Family Stories

A Mining Family – Mary Jane Bracken and Grafton Olson Willoughby

Mary Jane Willoughby, September 15, 1866 – April 25, 1946.  Married Grafton Willoughby in 1887.  Brother, James H. Bracken, died on the Titanic, 1912.  Crescent Hill (Old Company) Cemetery, Muhlenberg County, Kentucky.

Ritchey and I visited Crescent Hill (Old Company) Cemetery in October of 2017.  The cemetery was small and overgrown, but still quite lovely.  It is located in the eastern portion of Muhlenberg County, in the Bevier neighborhood.  If you take US431 south from Central City, just past Western Kentucky Parkway, turn left onto Drakes School Road.  There are two cemeteries very close, and they may come together at some point.  The gravestone pictured above caught my interest immediately.  Her husband is listed and a brother, but neither are buried in this cemetery.  There was a story to tell.

Mary Jane Willoughby was the daughter of William Bracken and Sarah Morris (as listed on her death certificate).  William was born in Tennessee, Sarah in Kentucky.  In the 1880 census of Ohio County, in the western portion of Kentucky, William is 39, Sarah 27.  Children listed are Mary J., 12; Amanda F., 7; Leonora, 5; and Joseph F., 1.  In 1900 the family lived in neighboring Muhlenberg County.  Two more children were born in those twenty years – James Herman, 15; and Bertha, 10.  Daughter Amanda married a Mr. Neafue, but at the age of 27 is widowed.  She and her two children, Lee D., 7; and Annie M., 5; live with her parents.

As per her gravestone Mary Jane Bracken married Grafton Olson Willoughby in 1887.  Grafton was the son of Isaac Willoughby, born in Tennessee, and Sally.  In 1870 they lived in Butler County, which adjoins both Ohio and Muhlenberg counties.  In the census Isaac is 40, Sally, 37.  Their children are Sylvia, 20; Elizabeth, 18; James, 12; Squire, 10; Grafton, 6; and Colorado, 2 (male).  By 1880 three more children were born – Malcise, 9 (male); Tela E., 6 (female); and Peoin, 1 (male).

As Mary Jane Bracken and Grafton Willoughby were married in 1887, they appeared in the 1900 census of Muhlenberg.  Grafton was a coal miner, he was 35; Mary was 31; she had given birth to 5 children and 4 were living.  The children were William, 9; Nellie B., 7; James Clarence, 5; and Emma, 11/12.  By 1910 two more children were added to the family – Jessie, 7 (male); and Alta, 3.  Son William, who was 19, was a coal miner like his father.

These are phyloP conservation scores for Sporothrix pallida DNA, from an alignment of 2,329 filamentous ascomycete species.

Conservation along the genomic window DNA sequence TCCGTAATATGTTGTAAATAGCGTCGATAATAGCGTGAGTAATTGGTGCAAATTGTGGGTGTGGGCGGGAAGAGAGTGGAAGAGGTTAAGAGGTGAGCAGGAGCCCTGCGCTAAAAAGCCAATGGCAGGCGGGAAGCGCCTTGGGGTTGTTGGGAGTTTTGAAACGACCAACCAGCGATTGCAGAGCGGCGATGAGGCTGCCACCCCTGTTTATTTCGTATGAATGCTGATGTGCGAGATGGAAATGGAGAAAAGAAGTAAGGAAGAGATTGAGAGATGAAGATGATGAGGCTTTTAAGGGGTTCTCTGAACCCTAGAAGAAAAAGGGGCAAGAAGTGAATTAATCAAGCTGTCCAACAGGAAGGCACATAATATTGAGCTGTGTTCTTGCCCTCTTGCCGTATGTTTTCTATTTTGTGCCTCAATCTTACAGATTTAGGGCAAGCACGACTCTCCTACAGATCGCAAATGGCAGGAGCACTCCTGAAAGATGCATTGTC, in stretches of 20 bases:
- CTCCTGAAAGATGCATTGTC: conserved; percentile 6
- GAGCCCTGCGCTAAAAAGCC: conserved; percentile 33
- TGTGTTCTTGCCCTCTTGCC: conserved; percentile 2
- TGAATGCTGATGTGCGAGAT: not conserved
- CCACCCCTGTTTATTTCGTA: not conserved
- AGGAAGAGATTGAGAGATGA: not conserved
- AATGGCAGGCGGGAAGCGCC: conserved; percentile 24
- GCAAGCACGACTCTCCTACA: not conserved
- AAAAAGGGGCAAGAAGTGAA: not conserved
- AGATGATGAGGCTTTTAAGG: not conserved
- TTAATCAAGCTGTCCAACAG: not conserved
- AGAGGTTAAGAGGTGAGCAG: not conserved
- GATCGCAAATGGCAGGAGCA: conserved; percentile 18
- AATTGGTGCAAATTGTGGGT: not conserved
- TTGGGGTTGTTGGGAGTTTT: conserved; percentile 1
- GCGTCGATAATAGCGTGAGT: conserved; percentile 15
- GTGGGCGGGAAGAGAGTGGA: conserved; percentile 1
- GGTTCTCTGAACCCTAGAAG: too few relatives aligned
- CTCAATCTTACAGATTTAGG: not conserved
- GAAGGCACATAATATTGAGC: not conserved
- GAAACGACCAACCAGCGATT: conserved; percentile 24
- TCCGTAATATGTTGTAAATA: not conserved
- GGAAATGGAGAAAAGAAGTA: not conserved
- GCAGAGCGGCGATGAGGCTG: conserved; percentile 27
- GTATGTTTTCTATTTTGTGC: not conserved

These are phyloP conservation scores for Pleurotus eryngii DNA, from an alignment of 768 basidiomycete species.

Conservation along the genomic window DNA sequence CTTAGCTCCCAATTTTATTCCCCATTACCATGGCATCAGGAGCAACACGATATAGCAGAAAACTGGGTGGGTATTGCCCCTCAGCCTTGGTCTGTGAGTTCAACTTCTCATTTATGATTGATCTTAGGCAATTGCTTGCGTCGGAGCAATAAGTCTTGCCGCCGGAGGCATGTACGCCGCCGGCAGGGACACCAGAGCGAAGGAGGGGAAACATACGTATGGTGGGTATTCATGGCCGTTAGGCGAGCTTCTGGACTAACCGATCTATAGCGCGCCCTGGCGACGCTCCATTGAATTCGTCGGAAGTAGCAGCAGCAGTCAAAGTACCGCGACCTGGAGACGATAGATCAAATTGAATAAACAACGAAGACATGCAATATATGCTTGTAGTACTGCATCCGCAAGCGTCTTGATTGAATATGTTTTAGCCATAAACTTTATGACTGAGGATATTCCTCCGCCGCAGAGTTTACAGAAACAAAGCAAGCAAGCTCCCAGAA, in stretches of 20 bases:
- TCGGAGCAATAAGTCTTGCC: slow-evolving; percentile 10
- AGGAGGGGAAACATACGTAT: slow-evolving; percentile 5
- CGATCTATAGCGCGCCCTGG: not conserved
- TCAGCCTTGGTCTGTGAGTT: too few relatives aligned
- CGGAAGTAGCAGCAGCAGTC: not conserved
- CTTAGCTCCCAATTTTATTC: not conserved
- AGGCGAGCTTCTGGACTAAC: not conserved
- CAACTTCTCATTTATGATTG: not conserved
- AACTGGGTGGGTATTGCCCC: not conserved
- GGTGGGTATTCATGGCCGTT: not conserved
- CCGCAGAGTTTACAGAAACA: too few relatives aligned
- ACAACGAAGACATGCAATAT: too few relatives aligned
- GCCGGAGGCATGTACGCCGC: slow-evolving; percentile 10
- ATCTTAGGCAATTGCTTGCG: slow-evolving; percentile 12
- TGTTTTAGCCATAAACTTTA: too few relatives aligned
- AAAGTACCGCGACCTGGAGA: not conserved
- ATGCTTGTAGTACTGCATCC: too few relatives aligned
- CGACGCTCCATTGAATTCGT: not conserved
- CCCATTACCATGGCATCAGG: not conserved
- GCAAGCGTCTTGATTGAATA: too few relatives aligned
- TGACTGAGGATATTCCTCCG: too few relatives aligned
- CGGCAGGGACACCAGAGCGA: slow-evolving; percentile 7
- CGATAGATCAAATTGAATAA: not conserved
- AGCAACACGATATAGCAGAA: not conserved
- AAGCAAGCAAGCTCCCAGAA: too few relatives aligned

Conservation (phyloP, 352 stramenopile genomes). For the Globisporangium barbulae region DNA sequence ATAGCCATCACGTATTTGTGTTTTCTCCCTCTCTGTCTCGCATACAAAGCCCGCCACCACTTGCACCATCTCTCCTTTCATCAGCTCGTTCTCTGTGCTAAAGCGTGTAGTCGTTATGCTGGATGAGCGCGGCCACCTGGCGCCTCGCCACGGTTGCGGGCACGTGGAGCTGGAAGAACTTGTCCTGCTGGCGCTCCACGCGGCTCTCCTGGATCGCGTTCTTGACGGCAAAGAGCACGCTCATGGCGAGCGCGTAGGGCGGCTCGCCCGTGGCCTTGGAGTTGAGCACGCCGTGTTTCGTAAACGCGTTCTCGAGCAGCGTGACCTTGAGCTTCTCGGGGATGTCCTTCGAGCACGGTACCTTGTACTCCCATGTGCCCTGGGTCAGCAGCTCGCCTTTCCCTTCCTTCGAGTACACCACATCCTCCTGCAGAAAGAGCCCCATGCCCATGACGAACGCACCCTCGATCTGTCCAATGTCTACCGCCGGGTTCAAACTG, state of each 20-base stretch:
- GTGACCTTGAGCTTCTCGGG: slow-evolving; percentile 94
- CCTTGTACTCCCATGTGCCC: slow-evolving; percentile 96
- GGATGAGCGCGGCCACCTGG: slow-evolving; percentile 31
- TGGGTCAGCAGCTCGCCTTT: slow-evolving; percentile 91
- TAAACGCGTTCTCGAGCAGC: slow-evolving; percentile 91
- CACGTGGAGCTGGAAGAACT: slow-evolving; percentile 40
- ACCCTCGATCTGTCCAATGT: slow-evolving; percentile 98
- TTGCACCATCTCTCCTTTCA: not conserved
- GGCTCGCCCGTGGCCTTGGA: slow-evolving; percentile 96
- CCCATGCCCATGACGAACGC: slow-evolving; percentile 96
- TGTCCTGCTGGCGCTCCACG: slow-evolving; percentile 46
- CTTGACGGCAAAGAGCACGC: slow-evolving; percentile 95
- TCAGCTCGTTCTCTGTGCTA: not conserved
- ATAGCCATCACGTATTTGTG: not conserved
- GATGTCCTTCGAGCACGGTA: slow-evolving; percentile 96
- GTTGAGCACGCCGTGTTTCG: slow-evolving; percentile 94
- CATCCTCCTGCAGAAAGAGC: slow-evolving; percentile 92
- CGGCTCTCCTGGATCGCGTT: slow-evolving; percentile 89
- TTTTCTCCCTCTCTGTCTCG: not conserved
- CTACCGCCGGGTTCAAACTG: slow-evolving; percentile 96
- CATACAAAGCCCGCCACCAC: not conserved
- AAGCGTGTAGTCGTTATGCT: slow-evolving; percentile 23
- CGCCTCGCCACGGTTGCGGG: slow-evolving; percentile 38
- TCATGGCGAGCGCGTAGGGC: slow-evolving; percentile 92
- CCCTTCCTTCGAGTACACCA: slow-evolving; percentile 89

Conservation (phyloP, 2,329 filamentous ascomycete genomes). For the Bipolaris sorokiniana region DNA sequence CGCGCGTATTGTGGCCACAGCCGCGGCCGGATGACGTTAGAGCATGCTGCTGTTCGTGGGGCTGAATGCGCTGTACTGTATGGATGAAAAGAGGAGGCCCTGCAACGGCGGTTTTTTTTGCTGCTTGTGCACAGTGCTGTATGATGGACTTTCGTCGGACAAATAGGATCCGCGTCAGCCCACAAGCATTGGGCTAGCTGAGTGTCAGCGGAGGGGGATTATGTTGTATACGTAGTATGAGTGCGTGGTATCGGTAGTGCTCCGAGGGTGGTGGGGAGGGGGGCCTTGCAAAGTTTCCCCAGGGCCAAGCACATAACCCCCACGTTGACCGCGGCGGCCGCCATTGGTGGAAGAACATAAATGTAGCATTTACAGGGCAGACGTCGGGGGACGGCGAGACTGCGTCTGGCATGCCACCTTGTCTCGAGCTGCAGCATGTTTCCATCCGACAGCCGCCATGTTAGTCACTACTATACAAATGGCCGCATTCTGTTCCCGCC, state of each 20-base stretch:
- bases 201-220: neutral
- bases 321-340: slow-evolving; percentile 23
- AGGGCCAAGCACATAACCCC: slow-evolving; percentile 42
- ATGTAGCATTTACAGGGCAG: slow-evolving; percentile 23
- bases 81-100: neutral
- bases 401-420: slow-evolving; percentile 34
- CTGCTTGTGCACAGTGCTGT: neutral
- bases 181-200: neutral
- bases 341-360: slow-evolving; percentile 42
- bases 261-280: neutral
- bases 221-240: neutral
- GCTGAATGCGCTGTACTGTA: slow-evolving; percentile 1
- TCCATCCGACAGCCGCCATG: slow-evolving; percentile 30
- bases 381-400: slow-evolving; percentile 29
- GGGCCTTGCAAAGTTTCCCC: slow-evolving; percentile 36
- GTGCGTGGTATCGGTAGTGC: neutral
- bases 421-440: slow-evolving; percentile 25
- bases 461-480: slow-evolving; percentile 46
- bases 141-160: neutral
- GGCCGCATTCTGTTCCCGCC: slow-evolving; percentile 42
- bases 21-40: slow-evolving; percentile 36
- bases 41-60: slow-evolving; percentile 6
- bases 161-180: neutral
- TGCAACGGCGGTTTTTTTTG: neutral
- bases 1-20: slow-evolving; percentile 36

In 1912 Mary Jane lost her brother James Herman Bracken to the icy waters of the North Atlantic when the Titanic hit an ice burg and sank.  His body was not recovered, and I think it a great tribute to have this information on her gravestone – he will not be forgotten.

By 1920 the family had moved to Pike County – the easternmost county in Kentucky.  Oddly enough Grafton was a carpenter.  Perhaps he could no longer work in the dusty coal mines.  Son Jessie, at 16, was a coal miner.  And one additional child, Edward, was 9.

Grafton Willoughby died December 30, 1926, in Floyd County.  His death certificate gives kidney failure as cause of death, with asthma as a contributing factor.  I feel the last was due to his years working in coal mines.  His parents are listed as Bill and Sally Ann Dockery on his death certificate – however from census records we know that to be incorrect.  Perhaps that was the maiden name of Sally since I could find no other reference.  After much search I found Grafton buried in Estill Cemetery, in Floyd County.

In the 1930 census for Floyd County we find Mary Jane, 63; son Edward, 19; Alta Sykes, 23, her daughter who was a widow; and four Willoughby grandchildren – Gladys, 16; Beatrice, 14; Mary J., 10; and Richard, 5.

1931 was a hard year for the family.  21-year-old Jessie Willoughby, still a coal miner, was ‘crushed through his body by falling slate in the coal mine’.  This is from his death certificate.  He was married to Frankie Arwood and was buried in Estill Cemetery with his father.